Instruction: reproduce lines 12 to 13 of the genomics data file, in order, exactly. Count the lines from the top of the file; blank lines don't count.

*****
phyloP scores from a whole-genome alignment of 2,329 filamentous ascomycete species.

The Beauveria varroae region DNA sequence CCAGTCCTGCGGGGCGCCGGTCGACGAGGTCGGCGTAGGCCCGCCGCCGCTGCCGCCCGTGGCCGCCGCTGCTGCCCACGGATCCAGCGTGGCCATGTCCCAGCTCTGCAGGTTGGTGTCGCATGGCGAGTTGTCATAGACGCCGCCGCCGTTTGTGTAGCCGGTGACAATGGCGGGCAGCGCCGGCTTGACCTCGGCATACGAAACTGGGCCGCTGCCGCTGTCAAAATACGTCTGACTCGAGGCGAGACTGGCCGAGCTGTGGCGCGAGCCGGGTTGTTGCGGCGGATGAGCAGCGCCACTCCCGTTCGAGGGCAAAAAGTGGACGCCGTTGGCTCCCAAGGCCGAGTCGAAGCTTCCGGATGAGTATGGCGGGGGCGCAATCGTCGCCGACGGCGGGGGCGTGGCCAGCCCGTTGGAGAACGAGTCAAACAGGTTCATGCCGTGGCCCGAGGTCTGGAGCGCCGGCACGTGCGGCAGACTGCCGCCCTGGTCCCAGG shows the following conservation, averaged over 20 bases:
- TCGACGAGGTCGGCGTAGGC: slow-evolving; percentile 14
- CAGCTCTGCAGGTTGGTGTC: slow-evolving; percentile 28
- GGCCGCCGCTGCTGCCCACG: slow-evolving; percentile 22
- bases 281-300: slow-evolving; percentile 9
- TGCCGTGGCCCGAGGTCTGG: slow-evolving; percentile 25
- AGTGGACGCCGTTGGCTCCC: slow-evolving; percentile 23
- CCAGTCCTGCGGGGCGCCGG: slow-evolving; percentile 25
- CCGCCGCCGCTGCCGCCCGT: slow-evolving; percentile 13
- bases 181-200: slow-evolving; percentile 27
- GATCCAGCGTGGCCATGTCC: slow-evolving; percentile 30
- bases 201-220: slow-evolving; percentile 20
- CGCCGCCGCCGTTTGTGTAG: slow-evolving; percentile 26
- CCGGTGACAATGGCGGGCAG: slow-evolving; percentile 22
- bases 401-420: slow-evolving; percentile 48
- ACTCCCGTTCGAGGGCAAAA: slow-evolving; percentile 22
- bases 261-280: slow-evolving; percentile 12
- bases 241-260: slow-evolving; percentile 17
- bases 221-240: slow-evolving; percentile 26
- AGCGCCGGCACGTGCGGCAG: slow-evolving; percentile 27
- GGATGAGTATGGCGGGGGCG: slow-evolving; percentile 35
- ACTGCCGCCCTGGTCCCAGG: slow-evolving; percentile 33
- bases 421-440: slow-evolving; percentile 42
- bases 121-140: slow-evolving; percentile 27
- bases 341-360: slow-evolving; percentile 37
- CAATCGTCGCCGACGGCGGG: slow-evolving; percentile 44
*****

- GATCCAGCGTGGCCATGTCC: slow-evolving; percentile 30
- bases 201-220: slow-evolving; percentile 20